March 8, 2021


Just Do Travel

How Helicopter Tours Are Getting Guests Into the Sky During COVID-19

3 min read

As far as new health measures go, Maverick’s changes include sanitizing the aircraft between flights, performing temperature checks, increasing filtration in the helicopters’ air conditioners, and requiring masks for passengers and pilots. They’re also disabling passengers’ headset microphones to prevent contamination.

None of those adjustments detract from the overall experience, according to Munoz. Though he admits “it takes some getting used to” for the pilots themselves. “We still give a narrated tour; we’re able to talk through the masks with the headsets,” says Munoz. “The only difference is that usually passengers are allowed to ask questions [in the air], and we try to point things out and explain things to them.” Instead Munoz says passengers are now asked to hold questions until after landing, when they are able to have an in-depth conversation with their pilot. 

That personal connection is one of Munoz’s favorite parts of the job—an aspect that is seemingly more meaningful during a time when distance and isolation is the norm. “Because it’s Las Vegas, you never know who you’re going to meet,” he says. “You meet people from all over the world, whether they’re a celebrity or just regular people. That’s something that makes you appreciate the job.” 

Blue Hawaiian, which also shuttered in March 2020 and furloughed most of its employees, had a longer hiatus to contend with, as state officials repeatedly pushed back the date for when tourists could again visit the islands. To ensure the brand could restart operations as soon as travel restrictions were lifted, the management team wanted to keep their aircraft up and running, so they operated maintenance flights between islands to keep the helicopters in good condition. Those flights doubled as a way to lift spirits in the local community.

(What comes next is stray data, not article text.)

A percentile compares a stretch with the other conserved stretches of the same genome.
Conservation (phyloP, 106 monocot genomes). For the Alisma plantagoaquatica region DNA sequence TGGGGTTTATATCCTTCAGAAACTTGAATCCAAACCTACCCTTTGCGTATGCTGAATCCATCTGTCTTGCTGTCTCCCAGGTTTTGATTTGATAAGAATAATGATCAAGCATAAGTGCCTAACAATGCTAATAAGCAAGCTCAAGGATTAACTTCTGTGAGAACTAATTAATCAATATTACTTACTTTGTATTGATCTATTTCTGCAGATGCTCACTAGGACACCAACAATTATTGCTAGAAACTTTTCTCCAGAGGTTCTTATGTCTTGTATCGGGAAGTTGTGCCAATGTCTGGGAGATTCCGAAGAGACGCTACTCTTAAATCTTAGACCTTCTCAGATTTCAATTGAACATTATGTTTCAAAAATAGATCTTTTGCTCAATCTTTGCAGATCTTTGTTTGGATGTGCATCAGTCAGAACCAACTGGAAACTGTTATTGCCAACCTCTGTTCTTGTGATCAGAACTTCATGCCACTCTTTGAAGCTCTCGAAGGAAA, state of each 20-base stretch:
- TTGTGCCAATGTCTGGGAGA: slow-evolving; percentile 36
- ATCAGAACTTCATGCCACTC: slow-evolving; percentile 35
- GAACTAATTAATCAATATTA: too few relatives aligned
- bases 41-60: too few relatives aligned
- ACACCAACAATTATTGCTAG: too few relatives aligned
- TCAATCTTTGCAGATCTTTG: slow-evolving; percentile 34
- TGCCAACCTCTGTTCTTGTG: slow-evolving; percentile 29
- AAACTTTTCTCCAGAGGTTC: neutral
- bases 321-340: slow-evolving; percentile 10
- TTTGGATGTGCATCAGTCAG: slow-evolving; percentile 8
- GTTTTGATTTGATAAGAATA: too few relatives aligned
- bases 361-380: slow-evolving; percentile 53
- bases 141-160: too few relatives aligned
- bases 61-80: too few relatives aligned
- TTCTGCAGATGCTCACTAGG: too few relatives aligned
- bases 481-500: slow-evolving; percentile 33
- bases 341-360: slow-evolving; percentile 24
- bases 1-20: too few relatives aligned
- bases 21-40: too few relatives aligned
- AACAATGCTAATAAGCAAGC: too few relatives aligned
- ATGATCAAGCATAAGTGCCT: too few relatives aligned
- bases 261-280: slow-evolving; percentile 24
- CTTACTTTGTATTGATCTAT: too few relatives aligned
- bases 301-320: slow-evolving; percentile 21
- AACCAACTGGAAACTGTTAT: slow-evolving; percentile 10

“We just felt like, we have to do these maintenance flights anyway, so let’s donate time,” Hamp says. “On Maui for example, we did a flower drop for the hospitals here, just for all the hospital workers. You just get these big giant bags of, like, plumerias, and you take them up in the aircraft, and you come to a hover 300, 400 feet in the air. If you get it right, the flowers kind of flutter out of the sky and land right in the spot where everybody’s standing.” The team also did a flower drop for high school graduates in the remote community of Hana, on Maui’s eastern side, “which was really fun,” he says.

Munoz has also found some new silver linings in being a helicopter pilot right now. “Since COVID, I think it makes you appreciate your job more—just to have a job,” he says. Another bonus has been flying new helicopter routes, like one to Red Rock Canyon, just outside Vegas, which was added “to pivot a little bit and offer something more to the tourists,” Munoz says. “So that’s been really fun and one of the most amazing flights I’ve been excited to be part of.”